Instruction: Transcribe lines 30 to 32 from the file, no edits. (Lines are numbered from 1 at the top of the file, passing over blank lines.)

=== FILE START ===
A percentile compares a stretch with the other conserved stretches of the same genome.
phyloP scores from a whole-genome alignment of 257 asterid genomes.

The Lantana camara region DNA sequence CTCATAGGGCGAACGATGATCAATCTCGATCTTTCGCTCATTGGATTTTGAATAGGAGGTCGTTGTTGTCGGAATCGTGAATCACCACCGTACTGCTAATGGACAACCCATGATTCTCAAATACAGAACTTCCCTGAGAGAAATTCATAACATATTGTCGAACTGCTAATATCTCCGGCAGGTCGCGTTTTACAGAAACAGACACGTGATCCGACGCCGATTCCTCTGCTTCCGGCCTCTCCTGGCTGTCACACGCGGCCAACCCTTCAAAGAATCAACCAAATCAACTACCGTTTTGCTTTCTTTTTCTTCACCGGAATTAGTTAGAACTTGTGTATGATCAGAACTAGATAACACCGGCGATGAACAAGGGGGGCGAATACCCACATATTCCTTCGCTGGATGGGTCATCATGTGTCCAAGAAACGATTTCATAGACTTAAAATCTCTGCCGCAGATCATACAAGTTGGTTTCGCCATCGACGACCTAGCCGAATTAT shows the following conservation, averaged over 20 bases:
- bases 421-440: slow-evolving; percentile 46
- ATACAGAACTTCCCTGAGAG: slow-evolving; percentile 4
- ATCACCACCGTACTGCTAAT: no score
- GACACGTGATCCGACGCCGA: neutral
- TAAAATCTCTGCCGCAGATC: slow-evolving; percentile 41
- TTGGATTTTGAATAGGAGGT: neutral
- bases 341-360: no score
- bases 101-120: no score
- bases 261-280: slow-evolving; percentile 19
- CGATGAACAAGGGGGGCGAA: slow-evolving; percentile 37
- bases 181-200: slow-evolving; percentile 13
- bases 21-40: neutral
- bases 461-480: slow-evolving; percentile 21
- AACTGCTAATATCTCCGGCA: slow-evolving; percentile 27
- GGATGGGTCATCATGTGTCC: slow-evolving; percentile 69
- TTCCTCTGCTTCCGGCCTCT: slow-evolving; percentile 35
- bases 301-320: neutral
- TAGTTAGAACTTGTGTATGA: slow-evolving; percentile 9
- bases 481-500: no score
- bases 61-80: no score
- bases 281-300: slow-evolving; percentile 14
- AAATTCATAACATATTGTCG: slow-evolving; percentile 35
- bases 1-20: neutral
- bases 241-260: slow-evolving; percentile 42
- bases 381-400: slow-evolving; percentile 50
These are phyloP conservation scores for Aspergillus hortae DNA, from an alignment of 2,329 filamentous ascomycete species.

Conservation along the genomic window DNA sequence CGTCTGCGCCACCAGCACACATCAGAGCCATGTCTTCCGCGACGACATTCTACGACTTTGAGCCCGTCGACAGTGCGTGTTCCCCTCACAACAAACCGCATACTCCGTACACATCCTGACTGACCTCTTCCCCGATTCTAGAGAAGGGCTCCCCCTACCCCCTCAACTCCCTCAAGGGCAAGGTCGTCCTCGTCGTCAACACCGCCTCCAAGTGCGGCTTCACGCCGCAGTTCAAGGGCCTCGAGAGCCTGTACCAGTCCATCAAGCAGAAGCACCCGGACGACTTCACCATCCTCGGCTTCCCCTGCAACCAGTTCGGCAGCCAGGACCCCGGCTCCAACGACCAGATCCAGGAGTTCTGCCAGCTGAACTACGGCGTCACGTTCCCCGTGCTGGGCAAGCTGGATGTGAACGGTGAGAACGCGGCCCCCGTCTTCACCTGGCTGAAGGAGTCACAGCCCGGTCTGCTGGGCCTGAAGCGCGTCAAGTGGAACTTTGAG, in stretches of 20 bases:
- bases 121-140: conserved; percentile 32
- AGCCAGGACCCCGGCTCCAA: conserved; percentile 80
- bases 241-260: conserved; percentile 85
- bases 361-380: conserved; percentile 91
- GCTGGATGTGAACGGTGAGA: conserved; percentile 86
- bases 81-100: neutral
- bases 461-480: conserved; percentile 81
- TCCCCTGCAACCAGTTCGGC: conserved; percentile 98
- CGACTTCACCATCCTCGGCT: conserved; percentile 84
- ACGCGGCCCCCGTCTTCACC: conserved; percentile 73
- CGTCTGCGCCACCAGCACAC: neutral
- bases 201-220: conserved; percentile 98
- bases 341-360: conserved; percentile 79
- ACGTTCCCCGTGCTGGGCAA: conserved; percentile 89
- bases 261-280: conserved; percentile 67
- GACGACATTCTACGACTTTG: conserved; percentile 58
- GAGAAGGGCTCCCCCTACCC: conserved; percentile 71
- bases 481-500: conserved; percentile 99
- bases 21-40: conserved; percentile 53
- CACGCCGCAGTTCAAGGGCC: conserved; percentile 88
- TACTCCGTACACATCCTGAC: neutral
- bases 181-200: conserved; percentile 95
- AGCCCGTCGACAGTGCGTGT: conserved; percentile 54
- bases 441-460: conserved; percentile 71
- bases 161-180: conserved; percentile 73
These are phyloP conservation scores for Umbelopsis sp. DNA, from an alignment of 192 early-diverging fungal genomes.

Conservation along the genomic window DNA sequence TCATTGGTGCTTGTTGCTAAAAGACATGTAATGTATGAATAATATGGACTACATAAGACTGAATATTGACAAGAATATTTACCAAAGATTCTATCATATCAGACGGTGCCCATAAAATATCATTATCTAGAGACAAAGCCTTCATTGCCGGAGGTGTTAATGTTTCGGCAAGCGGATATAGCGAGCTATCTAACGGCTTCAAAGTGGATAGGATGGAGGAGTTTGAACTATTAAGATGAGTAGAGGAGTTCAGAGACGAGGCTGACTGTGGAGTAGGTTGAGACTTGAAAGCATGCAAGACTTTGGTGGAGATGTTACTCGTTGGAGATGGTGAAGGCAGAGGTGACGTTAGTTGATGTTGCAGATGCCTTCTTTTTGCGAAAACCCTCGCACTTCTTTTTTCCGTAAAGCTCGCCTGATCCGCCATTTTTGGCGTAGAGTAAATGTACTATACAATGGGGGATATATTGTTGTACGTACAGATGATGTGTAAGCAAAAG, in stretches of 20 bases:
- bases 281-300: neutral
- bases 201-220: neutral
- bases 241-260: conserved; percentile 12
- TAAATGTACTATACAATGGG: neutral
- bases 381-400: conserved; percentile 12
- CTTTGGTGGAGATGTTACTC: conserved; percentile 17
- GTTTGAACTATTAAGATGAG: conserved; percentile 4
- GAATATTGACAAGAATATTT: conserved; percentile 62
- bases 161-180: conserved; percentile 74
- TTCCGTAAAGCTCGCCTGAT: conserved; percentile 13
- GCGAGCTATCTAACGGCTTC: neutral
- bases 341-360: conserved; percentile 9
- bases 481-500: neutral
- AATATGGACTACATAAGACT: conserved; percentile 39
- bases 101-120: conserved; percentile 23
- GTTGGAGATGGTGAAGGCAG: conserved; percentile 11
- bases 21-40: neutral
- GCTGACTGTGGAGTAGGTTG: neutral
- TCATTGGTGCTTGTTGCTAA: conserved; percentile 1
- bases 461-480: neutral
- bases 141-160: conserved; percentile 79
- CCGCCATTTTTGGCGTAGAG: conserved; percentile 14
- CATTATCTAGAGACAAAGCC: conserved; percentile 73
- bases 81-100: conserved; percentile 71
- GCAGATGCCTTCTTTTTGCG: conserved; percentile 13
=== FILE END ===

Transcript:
Conservation along the genomic window DNA sequence CGTCTGCGCCACCAGCACACATCAGAGCCATGTCTTCCGCGACGACATTCTACGACTTTGAGCCCGTCGACAGTGCGTGTTCCCCTCACAACAAACCGCATACTCCGTACACATCCTGACTGACCTCTTCCCCGATTCTAGAGAAGGGCTCCCCCTACCCCCTCAACTCCCTCAAGGGCAAGGTCGTCCTCGTCGTCAACACCGCCTCCAAGTGCGGCTTCACGCCGCAGTTCAAGGGCCTCGAGAGCCTGTACCAGTCCATCAAGCAGAAGCACCCGGACGACTTCACCATCCTCGGCTTCCCCTGCAACCAGTTCGGCAGCCAGGACCCCGGCTCCAACGACCAGATCCAGGAGTTCTGCCAGCTGAACTACGGCGTCACGTTCCCCGTGCTGGGCAAGCTGGATGTGAACGGTGAGAACGCGGCCCCCGTCTTCACCTGGCTGAAGGAGTCACAGCCCGGTCTGCTGGGCCTGAAGCGCGTCAAGTGGAACTTTGAG, in stretches of 20 bases:
- bases 121-140: conserved; percentile 32
- AGCCAGGACCCCGGCTCCAA: conserved; percentile 80